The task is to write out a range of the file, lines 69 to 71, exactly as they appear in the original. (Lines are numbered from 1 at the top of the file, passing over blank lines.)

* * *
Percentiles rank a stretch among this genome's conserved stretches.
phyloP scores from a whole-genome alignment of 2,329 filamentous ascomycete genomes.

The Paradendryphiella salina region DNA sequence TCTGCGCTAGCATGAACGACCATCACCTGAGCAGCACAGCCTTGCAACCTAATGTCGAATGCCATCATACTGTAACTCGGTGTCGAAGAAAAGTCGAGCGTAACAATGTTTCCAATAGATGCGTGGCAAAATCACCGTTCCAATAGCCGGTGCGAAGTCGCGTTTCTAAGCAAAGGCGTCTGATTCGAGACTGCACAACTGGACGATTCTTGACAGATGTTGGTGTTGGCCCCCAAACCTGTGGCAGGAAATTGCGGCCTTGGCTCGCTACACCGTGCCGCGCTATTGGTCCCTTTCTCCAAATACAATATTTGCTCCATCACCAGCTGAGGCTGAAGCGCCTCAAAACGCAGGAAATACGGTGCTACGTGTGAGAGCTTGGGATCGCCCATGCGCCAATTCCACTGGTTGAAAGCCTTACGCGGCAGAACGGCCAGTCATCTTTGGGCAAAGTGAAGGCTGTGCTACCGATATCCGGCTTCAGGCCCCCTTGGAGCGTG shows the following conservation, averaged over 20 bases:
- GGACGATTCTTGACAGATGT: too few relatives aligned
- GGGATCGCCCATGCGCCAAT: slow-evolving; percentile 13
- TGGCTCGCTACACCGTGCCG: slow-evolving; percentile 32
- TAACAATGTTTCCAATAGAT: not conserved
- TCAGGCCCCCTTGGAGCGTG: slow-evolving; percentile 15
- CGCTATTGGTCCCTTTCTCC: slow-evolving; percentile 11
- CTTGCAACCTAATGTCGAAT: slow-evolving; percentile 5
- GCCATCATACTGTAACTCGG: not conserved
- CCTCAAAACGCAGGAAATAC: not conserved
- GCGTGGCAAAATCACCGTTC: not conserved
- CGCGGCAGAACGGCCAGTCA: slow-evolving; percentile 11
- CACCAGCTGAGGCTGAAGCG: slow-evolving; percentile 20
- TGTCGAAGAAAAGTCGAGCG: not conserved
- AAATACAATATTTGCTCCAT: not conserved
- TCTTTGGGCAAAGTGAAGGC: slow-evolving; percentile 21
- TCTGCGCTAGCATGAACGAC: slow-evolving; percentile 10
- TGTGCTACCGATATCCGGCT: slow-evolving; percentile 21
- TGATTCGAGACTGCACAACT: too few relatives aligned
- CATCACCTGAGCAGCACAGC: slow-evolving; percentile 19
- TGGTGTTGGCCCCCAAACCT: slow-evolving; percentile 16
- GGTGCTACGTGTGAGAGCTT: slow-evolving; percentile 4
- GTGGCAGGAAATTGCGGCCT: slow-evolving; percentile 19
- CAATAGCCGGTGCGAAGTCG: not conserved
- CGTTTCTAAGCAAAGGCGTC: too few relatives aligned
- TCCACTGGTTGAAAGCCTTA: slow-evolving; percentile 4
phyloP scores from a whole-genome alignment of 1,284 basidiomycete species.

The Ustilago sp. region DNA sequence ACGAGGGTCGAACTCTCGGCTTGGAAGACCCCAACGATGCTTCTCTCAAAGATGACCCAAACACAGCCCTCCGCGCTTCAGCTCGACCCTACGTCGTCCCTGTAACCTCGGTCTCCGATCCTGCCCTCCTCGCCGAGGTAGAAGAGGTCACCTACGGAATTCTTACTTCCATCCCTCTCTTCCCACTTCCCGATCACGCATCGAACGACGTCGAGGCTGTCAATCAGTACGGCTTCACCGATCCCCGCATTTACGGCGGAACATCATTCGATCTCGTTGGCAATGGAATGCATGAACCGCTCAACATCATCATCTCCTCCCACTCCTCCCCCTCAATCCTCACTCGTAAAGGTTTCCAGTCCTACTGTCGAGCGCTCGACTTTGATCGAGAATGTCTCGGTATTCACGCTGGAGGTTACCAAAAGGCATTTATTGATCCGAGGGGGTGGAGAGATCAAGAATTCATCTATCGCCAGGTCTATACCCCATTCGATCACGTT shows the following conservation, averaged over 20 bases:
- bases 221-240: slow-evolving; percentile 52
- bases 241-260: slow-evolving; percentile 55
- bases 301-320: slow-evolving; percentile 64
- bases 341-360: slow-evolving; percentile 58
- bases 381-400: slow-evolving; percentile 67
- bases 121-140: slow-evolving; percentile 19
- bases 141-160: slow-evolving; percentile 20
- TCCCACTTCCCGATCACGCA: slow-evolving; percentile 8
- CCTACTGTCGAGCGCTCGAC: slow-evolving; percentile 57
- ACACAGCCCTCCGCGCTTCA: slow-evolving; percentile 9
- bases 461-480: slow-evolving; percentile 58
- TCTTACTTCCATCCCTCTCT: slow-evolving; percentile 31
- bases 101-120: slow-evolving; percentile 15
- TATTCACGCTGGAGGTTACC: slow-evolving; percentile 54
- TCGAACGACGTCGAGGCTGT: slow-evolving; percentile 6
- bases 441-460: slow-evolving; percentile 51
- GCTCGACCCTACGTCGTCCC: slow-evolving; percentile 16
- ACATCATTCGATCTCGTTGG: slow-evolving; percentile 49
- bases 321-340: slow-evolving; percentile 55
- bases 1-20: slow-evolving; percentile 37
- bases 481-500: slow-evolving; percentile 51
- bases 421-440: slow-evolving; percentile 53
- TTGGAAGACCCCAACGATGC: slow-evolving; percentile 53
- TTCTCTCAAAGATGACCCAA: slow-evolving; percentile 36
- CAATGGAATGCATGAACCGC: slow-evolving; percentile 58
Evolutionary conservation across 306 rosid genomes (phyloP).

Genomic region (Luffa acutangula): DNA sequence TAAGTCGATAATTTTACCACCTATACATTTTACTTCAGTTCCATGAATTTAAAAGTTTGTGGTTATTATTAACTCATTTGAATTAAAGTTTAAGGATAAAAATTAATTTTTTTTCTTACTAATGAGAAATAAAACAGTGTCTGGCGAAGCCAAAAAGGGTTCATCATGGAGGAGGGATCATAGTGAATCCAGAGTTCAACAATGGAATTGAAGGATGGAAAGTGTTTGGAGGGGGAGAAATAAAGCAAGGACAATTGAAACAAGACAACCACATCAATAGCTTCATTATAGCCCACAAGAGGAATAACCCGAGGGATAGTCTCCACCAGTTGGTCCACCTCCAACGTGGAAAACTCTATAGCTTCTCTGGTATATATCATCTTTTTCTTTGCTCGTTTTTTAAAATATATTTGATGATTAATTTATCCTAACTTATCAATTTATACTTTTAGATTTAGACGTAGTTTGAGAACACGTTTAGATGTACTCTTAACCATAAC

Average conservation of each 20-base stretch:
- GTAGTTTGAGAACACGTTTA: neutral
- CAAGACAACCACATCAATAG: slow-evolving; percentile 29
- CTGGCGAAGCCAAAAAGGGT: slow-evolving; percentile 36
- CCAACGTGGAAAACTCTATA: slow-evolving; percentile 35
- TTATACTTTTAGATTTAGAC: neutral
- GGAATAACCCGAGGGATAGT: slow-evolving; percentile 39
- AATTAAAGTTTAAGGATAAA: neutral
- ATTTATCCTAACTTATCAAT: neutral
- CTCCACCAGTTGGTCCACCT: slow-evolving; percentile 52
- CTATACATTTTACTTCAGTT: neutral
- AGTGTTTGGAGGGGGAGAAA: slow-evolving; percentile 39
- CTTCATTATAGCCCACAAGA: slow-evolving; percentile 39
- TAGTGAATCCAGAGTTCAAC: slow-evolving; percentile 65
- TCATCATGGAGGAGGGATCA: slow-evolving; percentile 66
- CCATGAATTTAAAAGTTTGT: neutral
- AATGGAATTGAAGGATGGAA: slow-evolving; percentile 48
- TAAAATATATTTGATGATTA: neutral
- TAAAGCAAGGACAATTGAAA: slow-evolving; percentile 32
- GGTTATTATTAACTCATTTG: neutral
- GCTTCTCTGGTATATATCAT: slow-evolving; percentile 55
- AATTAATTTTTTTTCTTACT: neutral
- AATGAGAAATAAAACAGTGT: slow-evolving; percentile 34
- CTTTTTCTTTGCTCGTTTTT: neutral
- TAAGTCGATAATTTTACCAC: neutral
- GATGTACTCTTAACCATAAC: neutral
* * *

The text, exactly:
- AGTGTTTGGAGGGGGAGAAA: slow-evolving; percentile 39
- CTTCATTATAGCCCACAAGA: slow-evolving; percentile 39
- TAGTGAATCCAGAGTTCAAC: slow-evolving; percentile 65